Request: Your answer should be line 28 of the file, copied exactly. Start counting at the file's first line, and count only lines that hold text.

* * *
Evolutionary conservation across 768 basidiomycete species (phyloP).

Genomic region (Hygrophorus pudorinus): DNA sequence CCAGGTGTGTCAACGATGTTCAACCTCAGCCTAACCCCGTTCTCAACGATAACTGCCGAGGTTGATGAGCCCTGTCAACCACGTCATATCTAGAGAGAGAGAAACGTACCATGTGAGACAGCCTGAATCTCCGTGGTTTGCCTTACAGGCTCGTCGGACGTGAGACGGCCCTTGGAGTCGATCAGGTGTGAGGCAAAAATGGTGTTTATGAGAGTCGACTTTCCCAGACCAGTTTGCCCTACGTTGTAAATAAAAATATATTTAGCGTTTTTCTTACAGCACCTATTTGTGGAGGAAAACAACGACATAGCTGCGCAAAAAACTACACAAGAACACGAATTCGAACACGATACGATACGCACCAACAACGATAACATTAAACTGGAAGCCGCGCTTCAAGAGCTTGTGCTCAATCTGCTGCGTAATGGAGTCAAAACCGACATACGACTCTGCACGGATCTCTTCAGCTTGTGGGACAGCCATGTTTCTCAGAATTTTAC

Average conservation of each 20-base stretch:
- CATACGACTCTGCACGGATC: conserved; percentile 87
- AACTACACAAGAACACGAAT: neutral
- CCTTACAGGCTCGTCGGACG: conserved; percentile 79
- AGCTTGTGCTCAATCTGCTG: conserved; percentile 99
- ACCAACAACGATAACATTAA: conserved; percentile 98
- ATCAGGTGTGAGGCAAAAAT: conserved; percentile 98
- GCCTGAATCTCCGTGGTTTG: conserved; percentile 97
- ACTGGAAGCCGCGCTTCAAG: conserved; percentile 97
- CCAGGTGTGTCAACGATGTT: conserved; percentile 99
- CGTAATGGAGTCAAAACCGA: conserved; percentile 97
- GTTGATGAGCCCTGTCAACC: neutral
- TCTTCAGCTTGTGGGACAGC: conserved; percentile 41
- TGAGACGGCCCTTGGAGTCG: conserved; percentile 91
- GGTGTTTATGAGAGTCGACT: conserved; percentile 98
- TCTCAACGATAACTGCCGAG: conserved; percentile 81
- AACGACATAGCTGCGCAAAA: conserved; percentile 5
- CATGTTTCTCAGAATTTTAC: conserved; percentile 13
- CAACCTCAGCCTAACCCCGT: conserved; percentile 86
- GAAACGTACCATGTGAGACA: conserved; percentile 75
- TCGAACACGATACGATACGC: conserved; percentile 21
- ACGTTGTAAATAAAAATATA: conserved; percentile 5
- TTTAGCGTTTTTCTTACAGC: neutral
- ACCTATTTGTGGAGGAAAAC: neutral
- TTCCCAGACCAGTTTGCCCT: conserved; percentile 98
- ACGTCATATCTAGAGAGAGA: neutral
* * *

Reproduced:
- ACGTCATATCTAGAGAGAGA: neutral